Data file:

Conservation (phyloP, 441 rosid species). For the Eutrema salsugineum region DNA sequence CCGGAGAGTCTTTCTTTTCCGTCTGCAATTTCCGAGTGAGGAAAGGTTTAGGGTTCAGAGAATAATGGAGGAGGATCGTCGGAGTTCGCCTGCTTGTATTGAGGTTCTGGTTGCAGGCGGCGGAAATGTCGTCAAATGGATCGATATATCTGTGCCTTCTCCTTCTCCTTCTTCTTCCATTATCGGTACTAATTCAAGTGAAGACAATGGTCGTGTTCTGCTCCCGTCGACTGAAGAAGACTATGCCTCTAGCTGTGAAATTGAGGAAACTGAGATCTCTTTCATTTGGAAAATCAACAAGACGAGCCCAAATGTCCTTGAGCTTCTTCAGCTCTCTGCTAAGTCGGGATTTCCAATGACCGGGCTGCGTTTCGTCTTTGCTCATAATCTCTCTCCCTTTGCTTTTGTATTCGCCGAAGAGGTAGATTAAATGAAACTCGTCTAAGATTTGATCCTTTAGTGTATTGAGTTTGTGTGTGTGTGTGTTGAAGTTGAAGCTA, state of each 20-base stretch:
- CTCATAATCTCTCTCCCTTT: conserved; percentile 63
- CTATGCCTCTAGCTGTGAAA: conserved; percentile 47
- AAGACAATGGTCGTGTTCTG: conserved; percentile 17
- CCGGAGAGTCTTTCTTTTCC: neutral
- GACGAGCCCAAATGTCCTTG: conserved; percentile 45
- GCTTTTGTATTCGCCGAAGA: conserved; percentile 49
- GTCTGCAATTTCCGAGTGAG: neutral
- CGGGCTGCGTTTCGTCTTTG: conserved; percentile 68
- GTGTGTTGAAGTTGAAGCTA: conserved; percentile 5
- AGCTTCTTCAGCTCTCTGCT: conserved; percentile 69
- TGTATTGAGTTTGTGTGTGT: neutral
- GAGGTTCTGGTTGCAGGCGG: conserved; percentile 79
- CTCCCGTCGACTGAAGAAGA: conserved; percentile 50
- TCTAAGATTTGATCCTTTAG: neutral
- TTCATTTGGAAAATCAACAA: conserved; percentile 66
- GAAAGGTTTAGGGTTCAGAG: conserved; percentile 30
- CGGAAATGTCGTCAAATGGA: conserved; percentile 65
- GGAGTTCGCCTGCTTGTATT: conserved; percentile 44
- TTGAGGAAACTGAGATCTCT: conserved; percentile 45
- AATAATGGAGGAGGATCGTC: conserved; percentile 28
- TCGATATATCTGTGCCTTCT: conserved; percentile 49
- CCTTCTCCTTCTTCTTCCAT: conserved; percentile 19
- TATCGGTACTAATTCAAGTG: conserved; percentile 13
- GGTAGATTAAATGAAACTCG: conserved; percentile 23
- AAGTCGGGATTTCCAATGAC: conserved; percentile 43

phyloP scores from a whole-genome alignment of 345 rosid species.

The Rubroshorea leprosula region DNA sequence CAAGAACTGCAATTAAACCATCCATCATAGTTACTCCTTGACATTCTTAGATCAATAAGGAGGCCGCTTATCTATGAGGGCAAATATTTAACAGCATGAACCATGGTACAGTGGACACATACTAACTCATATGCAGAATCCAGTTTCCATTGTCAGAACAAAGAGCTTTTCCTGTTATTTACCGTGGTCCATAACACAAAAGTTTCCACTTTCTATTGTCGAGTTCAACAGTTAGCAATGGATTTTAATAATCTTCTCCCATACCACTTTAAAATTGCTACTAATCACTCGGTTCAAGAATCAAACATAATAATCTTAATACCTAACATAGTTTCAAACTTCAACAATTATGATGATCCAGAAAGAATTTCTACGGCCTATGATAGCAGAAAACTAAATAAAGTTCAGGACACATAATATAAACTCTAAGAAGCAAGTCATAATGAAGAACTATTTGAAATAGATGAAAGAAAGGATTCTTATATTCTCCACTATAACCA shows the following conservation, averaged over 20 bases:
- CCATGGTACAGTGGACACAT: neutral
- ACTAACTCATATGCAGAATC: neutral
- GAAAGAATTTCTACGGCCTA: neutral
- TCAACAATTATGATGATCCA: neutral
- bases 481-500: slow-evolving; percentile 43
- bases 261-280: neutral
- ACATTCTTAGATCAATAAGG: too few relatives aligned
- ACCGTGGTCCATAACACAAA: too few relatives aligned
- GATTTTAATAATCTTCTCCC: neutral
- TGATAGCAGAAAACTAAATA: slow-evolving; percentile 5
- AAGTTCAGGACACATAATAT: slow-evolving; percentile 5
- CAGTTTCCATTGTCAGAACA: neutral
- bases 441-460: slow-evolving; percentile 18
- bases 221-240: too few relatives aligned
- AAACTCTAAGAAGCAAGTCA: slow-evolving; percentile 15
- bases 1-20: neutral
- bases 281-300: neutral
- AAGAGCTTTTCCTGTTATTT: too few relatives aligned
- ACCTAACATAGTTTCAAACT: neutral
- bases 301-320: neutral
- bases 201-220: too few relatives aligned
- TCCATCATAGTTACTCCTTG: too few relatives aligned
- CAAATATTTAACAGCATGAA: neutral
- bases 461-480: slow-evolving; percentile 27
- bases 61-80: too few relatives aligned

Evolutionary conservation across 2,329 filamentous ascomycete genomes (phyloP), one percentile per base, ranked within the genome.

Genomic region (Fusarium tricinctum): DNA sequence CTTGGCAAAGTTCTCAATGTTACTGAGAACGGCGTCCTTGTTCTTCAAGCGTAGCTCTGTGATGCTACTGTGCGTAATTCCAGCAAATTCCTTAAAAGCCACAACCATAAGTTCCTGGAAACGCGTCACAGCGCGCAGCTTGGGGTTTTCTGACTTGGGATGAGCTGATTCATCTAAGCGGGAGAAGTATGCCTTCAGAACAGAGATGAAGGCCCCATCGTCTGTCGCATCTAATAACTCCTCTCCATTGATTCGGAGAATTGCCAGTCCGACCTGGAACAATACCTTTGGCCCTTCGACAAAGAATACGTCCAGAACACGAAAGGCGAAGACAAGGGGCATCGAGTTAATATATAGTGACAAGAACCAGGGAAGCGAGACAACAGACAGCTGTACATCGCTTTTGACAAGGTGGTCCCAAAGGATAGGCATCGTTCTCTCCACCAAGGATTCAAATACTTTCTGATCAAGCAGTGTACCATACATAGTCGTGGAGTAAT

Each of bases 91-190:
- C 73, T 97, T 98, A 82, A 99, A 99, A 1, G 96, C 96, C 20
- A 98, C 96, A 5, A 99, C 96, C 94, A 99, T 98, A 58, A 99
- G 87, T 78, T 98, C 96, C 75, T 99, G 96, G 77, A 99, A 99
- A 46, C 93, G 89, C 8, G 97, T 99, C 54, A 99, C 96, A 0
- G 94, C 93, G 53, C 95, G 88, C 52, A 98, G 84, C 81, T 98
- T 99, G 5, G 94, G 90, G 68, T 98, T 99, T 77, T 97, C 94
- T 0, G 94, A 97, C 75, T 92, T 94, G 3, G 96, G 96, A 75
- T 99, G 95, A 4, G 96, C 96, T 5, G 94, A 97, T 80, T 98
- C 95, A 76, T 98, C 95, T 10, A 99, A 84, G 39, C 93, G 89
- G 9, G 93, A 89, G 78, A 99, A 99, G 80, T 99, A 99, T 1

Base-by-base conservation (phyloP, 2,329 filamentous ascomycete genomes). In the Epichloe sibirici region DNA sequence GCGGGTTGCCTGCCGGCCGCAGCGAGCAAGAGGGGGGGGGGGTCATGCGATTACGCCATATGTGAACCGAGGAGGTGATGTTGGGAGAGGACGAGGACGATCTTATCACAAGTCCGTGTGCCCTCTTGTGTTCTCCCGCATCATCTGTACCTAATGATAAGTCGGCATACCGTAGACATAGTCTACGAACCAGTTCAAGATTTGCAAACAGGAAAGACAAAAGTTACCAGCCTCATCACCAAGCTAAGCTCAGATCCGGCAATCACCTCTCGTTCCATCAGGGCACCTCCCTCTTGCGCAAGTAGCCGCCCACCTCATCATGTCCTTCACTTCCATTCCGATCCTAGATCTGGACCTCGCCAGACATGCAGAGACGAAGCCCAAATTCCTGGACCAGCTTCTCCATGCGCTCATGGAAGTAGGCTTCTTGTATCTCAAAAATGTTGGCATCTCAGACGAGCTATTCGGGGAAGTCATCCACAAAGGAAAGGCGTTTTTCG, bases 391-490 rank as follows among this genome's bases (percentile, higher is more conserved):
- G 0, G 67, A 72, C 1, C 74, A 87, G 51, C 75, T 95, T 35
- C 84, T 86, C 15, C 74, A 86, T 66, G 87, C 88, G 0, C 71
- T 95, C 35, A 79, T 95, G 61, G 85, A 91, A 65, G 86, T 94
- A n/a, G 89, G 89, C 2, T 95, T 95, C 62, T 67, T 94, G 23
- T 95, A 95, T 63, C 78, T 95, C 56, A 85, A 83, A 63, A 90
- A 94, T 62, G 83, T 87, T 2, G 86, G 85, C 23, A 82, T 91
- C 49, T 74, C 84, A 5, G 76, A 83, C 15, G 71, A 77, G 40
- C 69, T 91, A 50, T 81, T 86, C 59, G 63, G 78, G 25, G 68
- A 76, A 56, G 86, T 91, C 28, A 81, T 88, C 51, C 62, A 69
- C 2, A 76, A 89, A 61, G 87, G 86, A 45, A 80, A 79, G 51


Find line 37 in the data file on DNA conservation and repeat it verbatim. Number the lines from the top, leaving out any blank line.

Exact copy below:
- GATTTTAATAATCTTCTCCC: neutral